According to a preferred embodiment, the jetting device is adapted for self-draining of all liquid. This facilitates the procedure of switching contents inside the tank, e.g. in order to remove the batch and to enter a new batch into the tank.
 According to a preferred embodiment, the jetting device is adapted to scan the nozzle through a path generally covering a complete sphere. This achieves effective coverage of all volume within reach of the jets. Further, this ensures that any impact on the contents of the tank, e.g. an impact momentarily tending to create a bulk rotation or a swirl inside the tank, will generally by offset by a counter impact at some other instant.
 According to a further preferred embodiment, the jetting device is adapted for providing jets that are generally balanced in order to create no net thrust to the jetting device. This relieves the jetting device of net reaction forces, thus easing structural requirements. This permits installation of the jetting device at the end of a lance as the lance will generally be subjected to only minor forces, e.g. to minor torque. This makes it possible for instance to suspend the jetting device in a pipe extending from the top of the tank, as generally preferred for ease of installation and ease of maintenance, also in cases where the jetting device is required to develop maximum effect close to the tank bottom in order to agitate the contents of the tank effectively at that position.
 According to a preferred embodiment, ingredient is added to the liquid contained in the tank by way of adding the ingredient to the flow prior to being reintroduced into the tank through the jetting device. Ingredients can be either gasses, liquids, solids, or combinations thereof. This facilitates introducing an ingredient to the tank and provides effective and prompt mixing of the ingredient into the contents inside the tank.
 In case the ingredient is a gas, the gas will be carried by the pressurized liquid and meets the contents of the tank at a lower pressure. This produces a spray of small gas bobbles which further improves an effective and prompt mixing and reaction with the contents of the tank.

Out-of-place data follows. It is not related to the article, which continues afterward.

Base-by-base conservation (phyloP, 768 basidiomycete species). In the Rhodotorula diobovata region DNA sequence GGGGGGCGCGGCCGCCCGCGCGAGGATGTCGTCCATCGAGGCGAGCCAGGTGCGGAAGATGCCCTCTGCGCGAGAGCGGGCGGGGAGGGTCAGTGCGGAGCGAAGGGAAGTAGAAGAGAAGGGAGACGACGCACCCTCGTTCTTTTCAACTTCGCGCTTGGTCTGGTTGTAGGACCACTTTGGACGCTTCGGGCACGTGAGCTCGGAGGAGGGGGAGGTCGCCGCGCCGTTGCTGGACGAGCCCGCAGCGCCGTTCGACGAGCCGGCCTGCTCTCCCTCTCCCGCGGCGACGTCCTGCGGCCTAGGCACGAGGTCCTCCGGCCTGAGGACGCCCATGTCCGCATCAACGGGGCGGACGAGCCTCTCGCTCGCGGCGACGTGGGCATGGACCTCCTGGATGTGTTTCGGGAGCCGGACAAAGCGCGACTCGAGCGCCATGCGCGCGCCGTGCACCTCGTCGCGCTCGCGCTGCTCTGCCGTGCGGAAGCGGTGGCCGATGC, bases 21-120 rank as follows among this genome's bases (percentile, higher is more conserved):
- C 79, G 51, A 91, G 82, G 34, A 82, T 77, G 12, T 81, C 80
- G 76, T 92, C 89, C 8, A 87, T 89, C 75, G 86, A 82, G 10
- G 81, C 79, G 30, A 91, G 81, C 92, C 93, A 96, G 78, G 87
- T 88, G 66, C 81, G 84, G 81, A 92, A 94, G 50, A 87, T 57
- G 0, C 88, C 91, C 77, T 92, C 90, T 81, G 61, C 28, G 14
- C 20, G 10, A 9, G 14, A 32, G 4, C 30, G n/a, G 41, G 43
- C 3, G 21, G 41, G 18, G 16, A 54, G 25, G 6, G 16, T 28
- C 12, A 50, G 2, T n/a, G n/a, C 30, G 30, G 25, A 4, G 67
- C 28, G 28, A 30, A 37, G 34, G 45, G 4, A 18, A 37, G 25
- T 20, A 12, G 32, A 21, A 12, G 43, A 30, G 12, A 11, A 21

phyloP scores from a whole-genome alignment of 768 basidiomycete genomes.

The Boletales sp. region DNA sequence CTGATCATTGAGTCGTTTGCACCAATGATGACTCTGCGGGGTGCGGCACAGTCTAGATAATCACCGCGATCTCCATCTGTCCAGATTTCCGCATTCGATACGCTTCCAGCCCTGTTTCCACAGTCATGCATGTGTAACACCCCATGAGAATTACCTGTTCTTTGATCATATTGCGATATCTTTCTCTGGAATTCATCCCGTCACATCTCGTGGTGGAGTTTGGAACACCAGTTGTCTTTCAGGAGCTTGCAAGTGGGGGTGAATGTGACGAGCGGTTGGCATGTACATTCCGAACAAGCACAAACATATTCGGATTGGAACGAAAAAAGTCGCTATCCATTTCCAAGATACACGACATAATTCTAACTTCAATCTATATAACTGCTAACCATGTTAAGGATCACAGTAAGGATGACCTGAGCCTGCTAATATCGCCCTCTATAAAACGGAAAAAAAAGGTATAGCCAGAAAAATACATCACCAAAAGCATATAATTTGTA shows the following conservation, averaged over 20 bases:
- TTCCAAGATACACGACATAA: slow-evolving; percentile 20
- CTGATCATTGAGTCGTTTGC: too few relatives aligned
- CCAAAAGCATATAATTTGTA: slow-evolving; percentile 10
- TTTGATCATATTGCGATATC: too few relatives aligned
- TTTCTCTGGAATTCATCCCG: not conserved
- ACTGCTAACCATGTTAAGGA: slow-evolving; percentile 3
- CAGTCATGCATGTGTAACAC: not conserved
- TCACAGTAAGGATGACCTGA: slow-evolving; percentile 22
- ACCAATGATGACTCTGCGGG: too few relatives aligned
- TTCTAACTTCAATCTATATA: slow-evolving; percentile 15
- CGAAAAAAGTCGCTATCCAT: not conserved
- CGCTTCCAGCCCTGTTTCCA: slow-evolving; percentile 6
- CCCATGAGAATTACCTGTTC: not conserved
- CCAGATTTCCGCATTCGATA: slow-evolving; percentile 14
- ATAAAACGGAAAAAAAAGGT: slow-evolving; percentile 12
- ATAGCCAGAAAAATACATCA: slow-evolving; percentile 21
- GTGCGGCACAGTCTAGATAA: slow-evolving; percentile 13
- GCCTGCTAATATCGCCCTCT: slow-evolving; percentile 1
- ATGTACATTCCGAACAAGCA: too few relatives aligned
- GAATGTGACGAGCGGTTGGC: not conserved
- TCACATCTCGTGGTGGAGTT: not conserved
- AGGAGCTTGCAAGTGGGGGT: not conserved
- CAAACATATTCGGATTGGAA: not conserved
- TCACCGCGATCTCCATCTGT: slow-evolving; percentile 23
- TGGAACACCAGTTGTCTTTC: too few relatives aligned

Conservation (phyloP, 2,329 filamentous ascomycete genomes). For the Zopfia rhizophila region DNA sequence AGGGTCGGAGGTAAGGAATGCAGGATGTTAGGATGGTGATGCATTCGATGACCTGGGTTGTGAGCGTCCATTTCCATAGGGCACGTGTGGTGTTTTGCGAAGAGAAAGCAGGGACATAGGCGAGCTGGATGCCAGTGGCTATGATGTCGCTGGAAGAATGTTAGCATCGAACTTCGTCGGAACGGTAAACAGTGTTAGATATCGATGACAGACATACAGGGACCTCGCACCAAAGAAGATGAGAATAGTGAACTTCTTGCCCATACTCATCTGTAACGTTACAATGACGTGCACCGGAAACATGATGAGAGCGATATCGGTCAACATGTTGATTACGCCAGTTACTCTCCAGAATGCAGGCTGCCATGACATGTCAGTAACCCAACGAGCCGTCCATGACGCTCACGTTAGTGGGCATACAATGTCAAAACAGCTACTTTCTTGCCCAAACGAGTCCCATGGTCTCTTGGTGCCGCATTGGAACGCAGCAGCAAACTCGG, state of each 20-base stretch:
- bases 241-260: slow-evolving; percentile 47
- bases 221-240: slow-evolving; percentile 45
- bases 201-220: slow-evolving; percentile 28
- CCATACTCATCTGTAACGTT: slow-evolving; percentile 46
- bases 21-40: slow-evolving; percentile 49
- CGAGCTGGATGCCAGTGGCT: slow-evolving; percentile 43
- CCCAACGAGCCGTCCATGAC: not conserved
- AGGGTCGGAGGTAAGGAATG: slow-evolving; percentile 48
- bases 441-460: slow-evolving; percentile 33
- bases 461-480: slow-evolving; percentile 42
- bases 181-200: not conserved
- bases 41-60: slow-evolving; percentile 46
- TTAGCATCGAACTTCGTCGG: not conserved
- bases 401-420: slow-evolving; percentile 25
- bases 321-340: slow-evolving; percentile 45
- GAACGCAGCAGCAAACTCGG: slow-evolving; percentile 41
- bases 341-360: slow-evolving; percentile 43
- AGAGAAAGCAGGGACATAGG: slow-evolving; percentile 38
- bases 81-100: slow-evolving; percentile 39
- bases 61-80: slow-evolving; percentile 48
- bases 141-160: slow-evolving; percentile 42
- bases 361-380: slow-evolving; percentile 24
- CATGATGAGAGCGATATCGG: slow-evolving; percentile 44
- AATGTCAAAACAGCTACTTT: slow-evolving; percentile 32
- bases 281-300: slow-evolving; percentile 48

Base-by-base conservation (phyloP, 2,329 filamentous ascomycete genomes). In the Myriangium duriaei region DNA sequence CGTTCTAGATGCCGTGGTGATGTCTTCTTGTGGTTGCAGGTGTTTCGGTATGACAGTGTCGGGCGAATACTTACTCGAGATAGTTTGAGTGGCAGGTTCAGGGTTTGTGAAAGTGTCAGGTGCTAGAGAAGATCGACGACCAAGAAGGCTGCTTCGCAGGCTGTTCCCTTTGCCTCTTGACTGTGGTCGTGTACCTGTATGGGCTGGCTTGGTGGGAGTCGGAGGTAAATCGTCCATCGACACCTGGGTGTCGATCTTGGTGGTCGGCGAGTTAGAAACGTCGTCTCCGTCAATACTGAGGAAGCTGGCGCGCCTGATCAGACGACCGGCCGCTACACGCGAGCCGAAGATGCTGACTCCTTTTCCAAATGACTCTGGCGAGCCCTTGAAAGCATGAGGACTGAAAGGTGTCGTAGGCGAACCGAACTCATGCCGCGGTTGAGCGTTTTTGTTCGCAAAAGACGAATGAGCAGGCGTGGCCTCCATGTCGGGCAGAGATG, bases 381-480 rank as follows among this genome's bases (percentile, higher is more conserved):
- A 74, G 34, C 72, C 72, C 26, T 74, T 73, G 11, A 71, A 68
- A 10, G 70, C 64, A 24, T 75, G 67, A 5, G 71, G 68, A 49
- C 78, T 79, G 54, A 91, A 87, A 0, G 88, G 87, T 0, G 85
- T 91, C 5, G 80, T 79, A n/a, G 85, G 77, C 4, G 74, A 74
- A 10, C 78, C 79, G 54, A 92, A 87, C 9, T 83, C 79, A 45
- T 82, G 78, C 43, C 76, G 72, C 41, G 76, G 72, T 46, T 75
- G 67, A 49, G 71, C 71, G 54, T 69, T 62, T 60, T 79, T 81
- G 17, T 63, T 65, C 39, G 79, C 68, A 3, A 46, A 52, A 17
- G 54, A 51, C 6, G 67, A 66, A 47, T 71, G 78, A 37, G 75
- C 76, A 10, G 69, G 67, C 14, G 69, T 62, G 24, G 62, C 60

A gas comprises one or more gasses of e.g. oxygen, carbon dioxide, methane, hydrogen, nitrogen, and combinations thereof.
 A liquid comprises one or more liquids of e.g. pure liquids, solutions, gaseous dispersions, liquid dispersions, solid dispersions, emulsions, and combinations thereof.
 The invention, in a second aspect, provides a method as recited in claim 10.
 This provides a simple and effective method of agitating the batch of liquid, withdrawing the batch of liquid and subsequently cleaning the tank since the same jetting device may be used for the agitation and for the cleaning. Generally the jetting device is very effective for cleaning as the jetting device is capable of effectively sweeping the entire tank inside wall depending on proper conditions concerning tank size, pressure of cleaning agent etc.
 The invention, in a third aspect, provides a process plant as recited in claim 22.
 This process plant is effective for the treatment of batches of liquid and effective in cleaning the tank following removal of the batch as the same jetting device may selectively be deployed for agitation and for cleaning. The cleaning device serves a dual purpose and effectively dispenses with a need of respective dedicated means for agitation and for cleaning.
 Preferred embodiments of the invention are described in dependent claims.
 Further object, advantages, and features of the invention will appear from the appended description of preferred embodiments given with reference to the drawings wherein
FIG. 1A shows a schematic outline of a process plant during a stage of stirring a batch of liquid,